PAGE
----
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Official: Mobile masts aren't bad for your health

Or rather, there's no evidence to suggest that they are...
Written by Graeme Wearden, Contributor

Or rather, there's no evidence to suggest that they are...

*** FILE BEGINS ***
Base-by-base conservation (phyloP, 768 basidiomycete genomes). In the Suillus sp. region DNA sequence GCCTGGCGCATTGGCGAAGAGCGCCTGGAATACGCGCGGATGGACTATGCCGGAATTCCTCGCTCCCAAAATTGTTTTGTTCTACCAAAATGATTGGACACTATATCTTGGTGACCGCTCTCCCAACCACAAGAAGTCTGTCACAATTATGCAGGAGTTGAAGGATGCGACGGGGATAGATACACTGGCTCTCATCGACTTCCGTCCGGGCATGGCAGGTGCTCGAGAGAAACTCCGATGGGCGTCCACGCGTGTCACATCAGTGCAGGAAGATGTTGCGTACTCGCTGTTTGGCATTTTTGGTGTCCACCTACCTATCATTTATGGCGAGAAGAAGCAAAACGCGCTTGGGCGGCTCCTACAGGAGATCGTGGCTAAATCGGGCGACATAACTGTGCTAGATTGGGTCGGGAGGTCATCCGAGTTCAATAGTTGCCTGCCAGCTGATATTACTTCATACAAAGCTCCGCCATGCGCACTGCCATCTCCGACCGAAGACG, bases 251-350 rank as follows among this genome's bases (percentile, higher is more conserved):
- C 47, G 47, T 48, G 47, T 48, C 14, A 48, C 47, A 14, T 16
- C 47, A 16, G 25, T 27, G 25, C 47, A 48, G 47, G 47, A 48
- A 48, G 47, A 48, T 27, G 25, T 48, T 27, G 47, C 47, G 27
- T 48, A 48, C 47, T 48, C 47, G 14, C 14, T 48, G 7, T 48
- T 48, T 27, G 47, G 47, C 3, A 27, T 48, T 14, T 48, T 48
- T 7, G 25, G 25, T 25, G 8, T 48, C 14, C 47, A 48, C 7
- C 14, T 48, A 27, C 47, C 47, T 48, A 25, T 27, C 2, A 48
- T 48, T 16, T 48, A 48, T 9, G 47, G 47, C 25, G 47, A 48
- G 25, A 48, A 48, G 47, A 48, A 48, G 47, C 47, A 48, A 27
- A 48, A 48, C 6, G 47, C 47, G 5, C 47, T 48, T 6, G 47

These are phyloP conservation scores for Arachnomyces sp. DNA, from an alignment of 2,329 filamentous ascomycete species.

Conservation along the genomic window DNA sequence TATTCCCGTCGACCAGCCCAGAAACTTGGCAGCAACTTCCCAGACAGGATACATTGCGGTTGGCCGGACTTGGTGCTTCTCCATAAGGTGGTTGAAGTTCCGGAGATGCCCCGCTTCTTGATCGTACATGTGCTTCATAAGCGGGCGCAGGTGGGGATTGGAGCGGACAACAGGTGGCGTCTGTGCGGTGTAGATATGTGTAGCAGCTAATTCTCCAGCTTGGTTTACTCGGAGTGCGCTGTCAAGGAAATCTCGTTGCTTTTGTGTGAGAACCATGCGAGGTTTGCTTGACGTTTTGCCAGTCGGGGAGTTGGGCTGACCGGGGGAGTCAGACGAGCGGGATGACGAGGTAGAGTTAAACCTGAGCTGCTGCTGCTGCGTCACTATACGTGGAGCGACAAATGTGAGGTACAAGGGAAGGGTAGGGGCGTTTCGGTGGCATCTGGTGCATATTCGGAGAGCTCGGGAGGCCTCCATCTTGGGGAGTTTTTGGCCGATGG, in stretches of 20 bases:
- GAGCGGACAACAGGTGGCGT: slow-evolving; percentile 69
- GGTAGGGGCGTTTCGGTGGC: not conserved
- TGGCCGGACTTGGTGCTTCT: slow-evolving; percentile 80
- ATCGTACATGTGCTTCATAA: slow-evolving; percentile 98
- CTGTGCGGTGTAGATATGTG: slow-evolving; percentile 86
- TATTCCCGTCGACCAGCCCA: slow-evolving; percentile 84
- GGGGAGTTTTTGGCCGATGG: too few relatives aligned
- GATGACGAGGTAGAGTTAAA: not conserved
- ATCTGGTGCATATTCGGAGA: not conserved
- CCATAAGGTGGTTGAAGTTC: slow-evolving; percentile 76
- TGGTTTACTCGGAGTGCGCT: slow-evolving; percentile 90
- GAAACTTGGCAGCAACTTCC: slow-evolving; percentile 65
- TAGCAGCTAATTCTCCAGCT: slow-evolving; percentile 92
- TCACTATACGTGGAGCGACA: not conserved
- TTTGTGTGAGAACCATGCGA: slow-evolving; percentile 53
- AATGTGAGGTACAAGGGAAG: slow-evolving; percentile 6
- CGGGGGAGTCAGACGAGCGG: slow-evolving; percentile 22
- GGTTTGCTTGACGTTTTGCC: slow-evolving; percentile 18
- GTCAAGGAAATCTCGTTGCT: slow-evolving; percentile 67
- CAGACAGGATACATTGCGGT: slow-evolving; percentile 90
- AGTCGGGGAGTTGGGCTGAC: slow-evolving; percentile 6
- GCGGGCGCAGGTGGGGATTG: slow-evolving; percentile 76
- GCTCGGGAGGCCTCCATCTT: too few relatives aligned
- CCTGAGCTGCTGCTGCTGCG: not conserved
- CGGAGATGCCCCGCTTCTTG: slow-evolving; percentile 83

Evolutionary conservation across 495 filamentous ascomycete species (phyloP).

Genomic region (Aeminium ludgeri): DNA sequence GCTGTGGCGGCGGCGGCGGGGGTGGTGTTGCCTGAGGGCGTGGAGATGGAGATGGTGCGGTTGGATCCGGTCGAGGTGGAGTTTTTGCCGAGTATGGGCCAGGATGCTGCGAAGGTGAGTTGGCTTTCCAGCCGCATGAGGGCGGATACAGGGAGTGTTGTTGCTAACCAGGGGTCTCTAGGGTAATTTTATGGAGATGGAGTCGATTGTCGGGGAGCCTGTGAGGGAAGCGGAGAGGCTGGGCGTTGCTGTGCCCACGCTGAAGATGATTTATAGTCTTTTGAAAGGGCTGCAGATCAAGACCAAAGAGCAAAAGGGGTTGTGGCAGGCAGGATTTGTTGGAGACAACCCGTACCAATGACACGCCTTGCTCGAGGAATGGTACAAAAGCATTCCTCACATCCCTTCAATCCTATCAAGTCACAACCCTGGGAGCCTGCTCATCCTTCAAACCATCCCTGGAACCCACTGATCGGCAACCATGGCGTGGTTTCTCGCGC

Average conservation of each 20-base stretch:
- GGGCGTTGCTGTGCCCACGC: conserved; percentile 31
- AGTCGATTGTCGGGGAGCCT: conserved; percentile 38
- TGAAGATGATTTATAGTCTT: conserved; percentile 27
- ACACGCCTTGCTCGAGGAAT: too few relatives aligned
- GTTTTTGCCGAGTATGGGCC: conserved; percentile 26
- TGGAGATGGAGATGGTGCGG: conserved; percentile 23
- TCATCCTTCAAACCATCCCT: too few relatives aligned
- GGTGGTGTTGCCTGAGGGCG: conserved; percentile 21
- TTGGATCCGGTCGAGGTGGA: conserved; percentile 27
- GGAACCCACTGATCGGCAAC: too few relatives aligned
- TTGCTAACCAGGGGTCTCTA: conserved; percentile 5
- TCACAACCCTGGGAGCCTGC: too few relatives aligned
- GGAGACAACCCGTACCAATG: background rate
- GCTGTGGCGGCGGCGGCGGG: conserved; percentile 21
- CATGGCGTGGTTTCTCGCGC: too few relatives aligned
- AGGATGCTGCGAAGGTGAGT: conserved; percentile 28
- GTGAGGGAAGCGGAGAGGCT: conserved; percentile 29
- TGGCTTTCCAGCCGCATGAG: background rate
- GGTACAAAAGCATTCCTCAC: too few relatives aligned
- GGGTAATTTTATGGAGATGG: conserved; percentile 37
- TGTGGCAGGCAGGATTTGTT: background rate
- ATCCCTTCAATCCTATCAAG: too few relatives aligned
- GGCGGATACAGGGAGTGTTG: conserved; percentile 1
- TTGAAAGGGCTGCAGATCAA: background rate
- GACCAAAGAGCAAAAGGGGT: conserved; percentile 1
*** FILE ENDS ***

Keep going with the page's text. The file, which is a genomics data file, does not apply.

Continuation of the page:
For the second year running, the UK's mobile phone masts have been given a clean bill of health. The government announced on Tuesday that the latest study into emissions from mobile phone base stations had found no evidence that safety guidelines are being exceeded. A total of 109 mobile phone masts were tested by the Radiocommunications Agency (RA) during 2002, of which 82 were sited on schools and 27 on hospitals. Of these sites, the one with the highest emission level - at Aintree Hospital in Liverpool - was still over 700 times lower than the maximum allowed under international guidelines. This was the second year that the RA conducted a survey of mobile phone masts, and the second time that they were given the all-clear. The government intents to conduct a third study over the course of this year. Ecommerce minister Stephen Timms said in a statement: "We are aware of public concerns and it is important to give the public the information they need. These results continue to show that exposure levels of the public are well below recommended limits." A significant proportion of UK residents are concerned about the safety of mobile phone masts, as has been illustrated by a stream of protests across the country against mobile phone operators. Some county councils, including Kent, have even voted to ban the installation of any more base stations on their property. The government acknowledges that feelings are high over this issue, and wants mobile operators to take this into account when planning the rollout of their networks. "I urge the mobile phone industry to work closely with communities and each other when putting up masts and base stations," Timms said. "They should consult with local groups, to lessen any impact on communities, and share infrastructure where possible. Building public confidence is essential to building a strong future for the industry," he added. Some in the industry are concerned that public protests could hamper the mobile phone industry's attempts to roll out 3G networks.
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